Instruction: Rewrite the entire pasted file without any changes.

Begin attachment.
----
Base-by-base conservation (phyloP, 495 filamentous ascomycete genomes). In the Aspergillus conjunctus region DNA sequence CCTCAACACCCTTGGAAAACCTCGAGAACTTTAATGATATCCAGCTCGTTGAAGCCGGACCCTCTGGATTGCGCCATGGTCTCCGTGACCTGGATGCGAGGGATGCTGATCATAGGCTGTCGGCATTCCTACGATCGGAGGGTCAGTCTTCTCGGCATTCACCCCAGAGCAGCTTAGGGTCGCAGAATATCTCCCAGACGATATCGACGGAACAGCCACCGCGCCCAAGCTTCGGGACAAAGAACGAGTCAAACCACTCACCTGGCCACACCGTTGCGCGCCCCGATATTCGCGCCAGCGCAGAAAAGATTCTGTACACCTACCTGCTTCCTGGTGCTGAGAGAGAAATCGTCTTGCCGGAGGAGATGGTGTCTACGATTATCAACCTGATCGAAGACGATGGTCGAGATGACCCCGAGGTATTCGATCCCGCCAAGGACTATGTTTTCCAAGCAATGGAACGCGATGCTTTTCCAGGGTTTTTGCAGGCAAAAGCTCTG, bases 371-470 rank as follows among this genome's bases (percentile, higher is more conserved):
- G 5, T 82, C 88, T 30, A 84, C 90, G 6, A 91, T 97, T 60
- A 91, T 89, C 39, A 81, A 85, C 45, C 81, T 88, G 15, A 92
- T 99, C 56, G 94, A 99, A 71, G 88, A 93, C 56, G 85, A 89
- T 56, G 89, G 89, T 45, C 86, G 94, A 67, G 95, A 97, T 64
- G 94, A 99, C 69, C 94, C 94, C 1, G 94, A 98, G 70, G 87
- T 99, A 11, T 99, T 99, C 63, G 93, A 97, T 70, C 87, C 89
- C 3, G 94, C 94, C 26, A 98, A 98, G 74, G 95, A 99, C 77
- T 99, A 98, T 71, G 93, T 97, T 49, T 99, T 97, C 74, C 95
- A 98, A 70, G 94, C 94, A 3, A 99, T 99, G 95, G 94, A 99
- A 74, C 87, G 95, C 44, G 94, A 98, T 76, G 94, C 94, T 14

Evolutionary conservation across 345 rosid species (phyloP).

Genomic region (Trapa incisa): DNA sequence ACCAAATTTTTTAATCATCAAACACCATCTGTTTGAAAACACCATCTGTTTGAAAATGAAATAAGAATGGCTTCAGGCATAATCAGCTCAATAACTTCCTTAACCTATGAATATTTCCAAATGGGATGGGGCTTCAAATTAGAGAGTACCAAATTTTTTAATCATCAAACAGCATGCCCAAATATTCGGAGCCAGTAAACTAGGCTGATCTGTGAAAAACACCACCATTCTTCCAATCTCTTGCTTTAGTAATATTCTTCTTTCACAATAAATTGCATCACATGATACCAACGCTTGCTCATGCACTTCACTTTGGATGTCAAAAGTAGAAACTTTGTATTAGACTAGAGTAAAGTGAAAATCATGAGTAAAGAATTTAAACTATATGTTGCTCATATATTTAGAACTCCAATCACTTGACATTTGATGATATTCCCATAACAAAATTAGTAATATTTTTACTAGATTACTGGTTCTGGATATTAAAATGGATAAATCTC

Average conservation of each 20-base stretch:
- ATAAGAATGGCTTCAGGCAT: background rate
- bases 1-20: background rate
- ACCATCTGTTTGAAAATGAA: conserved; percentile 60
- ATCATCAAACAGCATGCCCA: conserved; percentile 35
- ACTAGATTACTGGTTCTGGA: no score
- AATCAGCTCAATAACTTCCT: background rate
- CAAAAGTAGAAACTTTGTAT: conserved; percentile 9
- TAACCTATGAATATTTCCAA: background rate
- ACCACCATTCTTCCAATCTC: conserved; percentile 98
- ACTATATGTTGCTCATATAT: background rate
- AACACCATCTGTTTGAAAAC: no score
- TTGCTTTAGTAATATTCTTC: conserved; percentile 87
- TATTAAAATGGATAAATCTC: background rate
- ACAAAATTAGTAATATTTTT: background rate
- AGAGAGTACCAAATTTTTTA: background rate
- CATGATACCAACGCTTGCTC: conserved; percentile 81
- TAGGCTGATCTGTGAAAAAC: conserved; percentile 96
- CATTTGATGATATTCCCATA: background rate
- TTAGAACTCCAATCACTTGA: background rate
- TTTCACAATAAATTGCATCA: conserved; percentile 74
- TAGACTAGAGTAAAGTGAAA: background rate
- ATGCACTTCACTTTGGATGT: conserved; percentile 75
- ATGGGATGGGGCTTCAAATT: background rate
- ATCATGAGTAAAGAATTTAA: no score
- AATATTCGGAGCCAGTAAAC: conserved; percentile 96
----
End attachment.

Base-by-base conservation (phyloP, 495 filamentous ascomycete genomes). In the Aspergillus conjunctus region DNA sequence CCTCAACACCCTTGGAAAACCTCGAGAACTTTAATGATATCCAGCTCGTTGAAGCCGGACCCTCTGGATTGCGCCATGGTCTCCGTGACCTGGATGCGAGGGATGCTGATCATAGGCTGTCGGCATTCCTACGATCGGAGGGTCAGTCTTCTCGGCATTCACCCCAGAGCAGCTTAGGGTCGCAGAATATCTCCCAGACGATATCGACGGAACAGCCACCGCGCCCAAGCTTCGGGACAAAGAACGAGTCAAACCACTCACCTGGCCACACCGTTGCGCGCCCCGATATTCGCGCCAGCGCAGAAAAGATTCTGTACACCTACCTGCTTCCTGGTGCTGAGAGAGAAATCGTCTTGCCGGAGGAGATGGTGTCTACGATTATCAACCTGATCGAAGACGATGGTCGAGATGACCCCGAGGTATTCGATCCCGCCAAGGACTATGTTTTCCAAGCAATGGAACGCGATGCTTTTCCAGGGTTTTTGCAGGCAAAAGCTCTG, bases 371-470 rank as follows among this genome's bases (percentile, higher is more conserved):
- G 5, T 82, C 88, T 30, A 84, C 90, G 6, A 91, T 97, T 60
- A 91, T 89, C 39, A 81, A 85, C 45, C 81, T 88, G 15, A 92
- T 99, C 56, G 94, A 99, A 71, G 88, A 93, C 56, G 85, A 89
- T 56, G 89, G 89, T 45, C 86, G 94, A 67, G 95, A 97, T 64
- G 94, A 99, C 69, C 94, C 94, C 1, G 94, A 98, G 70, G 87
- T 99, A 11, T 99, T 99, C 63, G 93, A 97, T 70, C 87, C 89
- C 3, G 94, C 94, C 26, A 98, A 98, G 74, G 95, A 99, C 77
- T 99, A 98, T 71, G 93, T 97, T 49, T 99, T 97, C 74, C 95
- A 98, A 70, G 94, C 94, A 3, A 99, T 99, G 95, G 94, A 99
- A 74, C 87, G 95, C 44, G 94, A 98, T 76, G 94, C 94, T 14

Evolutionary conservation across 345 rosid species (phyloP).

Genomic region (Trapa incisa): DNA sequence ACCAAATTTTTTAATCATCAAACACCATCTGTTTGAAAACACCATCTGTTTGAAAATGAAATAAGAATGGCTTCAGGCATAATCAGCTCAATAACTTCCTTAACCTATGAATATTTCCAAATGGGATGGGGCTTCAAATTAGAGAGTACCAAATTTTTTAATCATCAAACAGCATGCCCAAATATTCGGAGCCAGTAAACTAGGCTGATCTGTGAAAAACACCACCATTCTTCCAATCTCTTGCTTTAGTAATATTCTTCTTTCACAATAAATTGCATCACATGATACCAACGCTTGCTCATGCACTTCACTTTGGATGTCAAAAGTAGAAACTTTGTATTAGACTAGAGTAAAGTGAAAATCATGAGTAAAGAATTTAAACTATATGTTGCTCATATATTTAGAACTCCAATCACTTGACATTTGATGATATTCCCATAACAAAATTAGTAATATTTTTACTAGATTACTGGTTCTGGATATTAAAATGGATAAATCTC

Average conservation of each 20-base stretch:
- ATAAGAATGGCTTCAGGCAT: background rate
- bases 1-20: background rate
- ACCATCTGTTTGAAAATGAA: conserved; percentile 60
- ATCATCAAACAGCATGCCCA: conserved; percentile 35
- ACTAGATTACTGGTTCTGGA: no score
- AATCAGCTCAATAACTTCCT: background rate
- CAAAAGTAGAAACTTTGTAT: conserved; percentile 9
- TAACCTATGAATATTTCCAA: background rate
- ACCACCATTCTTCCAATCTC: conserved; percentile 98
- ACTATATGTTGCTCATATAT: background rate
- AACACCATCTGTTTGAAAAC: no score
- TTGCTTTAGTAATATTCTTC: conserved; percentile 87
- TATTAAAATGGATAAATCTC: background rate
- ACAAAATTAGTAATATTTTT: background rate
- AGAGAGTACCAAATTTTTTA: background rate
- CATGATACCAACGCTTGCTC: conserved; percentile 81
- TAGGCTGATCTGTGAAAAAC: conserved; percentile 96
- CATTTGATGATATTCCCATA: background rate
- TTAGAACTCCAATCACTTGA: background rate
- TTTCACAATAAATTGCATCA: conserved; percentile 74
- TAGACTAGAGTAAAGTGAAA: background rate
- ATGCACTTCACTTTGGATGT: conserved; percentile 75
- ATGGGATGGGGCTTCAAATT: background rate
- ATCATGAGTAAAGAATTTAA: no score
- AATATTCGGAGCCAGTAAAC: conserved; percentile 96